An Overview of Formamide Based Nucleosynthesis and Exoplanetary Candidates for Associated RNA Auto-Syntheses
Singh, Amrita, Department of Astronomy, University of Virginia
Remijan, Anthony, Department of Astronomy, National Radio Astronomy Observatory
This paper comes in two parts; first an analysis and overview of the RNA World theory, formamide-based nucleic acid synthesis, and how formamide fits into and even furthers the theory, and second an exploration of the Kepler Exoplanets Catalogue to determine candidates for prebiotic synthesis. The mere term "RNA World" brings up much of controversy within the realm of the origins of life, but it is the strongest abiogenesis theory, if given a few updates. With everything in this universe, things move from simple to complex in every sense. Organisms gain more cells, hot cores turn into planetary systems, and nucleotides turn into single stranded RNA before DNA can develop. Previous models for RNA synthesis relied on HCN as a carbon source, which is not astronomically feasible in most early Earth scenarios. However, literature reviews prove that formamide is easily the best contender for an HCN sources in nucleosynthesis and has been found in the galactic habitable zone and within comets (a likely middleman to the planetary surface). Furthermore, formamide and precursors to it can be mapped within the galactic habitable zone to give further insight into the kinds of systems that may one day host habitable, life forming planets. This quick and dry data reduction hopes to identify where formamide is likely to be found and associating those locations with exoplanets already observed to be conducive to the formation of nucleotides based off of their physical environment.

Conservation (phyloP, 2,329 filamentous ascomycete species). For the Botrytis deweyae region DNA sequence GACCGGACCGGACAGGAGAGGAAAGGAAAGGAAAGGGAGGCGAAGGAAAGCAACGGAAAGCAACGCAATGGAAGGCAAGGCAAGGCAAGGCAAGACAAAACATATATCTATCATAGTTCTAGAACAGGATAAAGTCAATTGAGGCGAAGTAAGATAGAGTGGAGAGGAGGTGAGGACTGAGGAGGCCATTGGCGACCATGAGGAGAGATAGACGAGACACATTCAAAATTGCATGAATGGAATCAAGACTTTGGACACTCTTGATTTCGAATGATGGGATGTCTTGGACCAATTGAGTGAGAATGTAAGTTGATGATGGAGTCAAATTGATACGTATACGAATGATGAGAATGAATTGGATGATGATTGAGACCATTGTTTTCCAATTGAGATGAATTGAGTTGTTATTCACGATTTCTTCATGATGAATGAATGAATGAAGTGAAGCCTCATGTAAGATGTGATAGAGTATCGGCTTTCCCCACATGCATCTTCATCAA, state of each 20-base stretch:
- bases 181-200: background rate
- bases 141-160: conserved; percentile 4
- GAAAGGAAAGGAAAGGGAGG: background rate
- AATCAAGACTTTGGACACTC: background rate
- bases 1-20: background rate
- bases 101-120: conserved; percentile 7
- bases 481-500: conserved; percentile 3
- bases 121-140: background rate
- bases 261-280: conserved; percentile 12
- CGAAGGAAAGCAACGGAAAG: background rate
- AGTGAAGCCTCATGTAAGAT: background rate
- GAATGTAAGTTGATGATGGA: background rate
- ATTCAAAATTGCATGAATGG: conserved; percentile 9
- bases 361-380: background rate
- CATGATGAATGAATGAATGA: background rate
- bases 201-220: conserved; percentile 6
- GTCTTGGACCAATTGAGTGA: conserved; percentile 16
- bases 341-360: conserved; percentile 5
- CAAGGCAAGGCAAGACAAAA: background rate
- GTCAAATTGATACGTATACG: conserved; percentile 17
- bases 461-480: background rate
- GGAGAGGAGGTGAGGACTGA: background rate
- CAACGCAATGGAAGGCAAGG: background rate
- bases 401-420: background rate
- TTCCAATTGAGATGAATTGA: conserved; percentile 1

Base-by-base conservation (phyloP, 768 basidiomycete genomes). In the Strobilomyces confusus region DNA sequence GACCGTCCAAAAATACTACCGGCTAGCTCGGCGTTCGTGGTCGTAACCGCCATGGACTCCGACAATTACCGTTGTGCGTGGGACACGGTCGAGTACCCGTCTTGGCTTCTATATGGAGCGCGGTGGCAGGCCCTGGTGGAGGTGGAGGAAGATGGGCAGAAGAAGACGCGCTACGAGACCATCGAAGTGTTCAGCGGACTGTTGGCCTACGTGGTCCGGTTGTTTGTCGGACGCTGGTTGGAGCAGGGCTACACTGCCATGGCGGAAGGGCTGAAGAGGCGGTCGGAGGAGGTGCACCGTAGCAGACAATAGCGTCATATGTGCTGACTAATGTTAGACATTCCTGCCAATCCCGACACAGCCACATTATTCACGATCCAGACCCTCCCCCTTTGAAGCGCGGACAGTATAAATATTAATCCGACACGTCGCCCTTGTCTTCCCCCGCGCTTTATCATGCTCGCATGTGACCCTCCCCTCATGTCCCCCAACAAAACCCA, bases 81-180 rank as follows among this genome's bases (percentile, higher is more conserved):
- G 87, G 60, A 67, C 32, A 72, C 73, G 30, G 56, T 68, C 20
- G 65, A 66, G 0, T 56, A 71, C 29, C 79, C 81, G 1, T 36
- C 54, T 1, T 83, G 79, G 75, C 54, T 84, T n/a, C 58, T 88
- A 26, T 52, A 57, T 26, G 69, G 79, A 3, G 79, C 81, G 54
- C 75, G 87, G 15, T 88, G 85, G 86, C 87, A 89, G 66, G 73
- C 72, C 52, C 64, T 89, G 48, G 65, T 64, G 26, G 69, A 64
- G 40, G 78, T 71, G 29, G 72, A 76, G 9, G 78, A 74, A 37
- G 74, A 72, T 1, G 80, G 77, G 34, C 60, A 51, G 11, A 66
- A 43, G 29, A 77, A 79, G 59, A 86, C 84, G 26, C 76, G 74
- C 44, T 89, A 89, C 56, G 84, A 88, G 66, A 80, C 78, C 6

BS (Bachelor of Science)
nucleic acid synthesis, formamide, nucleosynthesis, rna world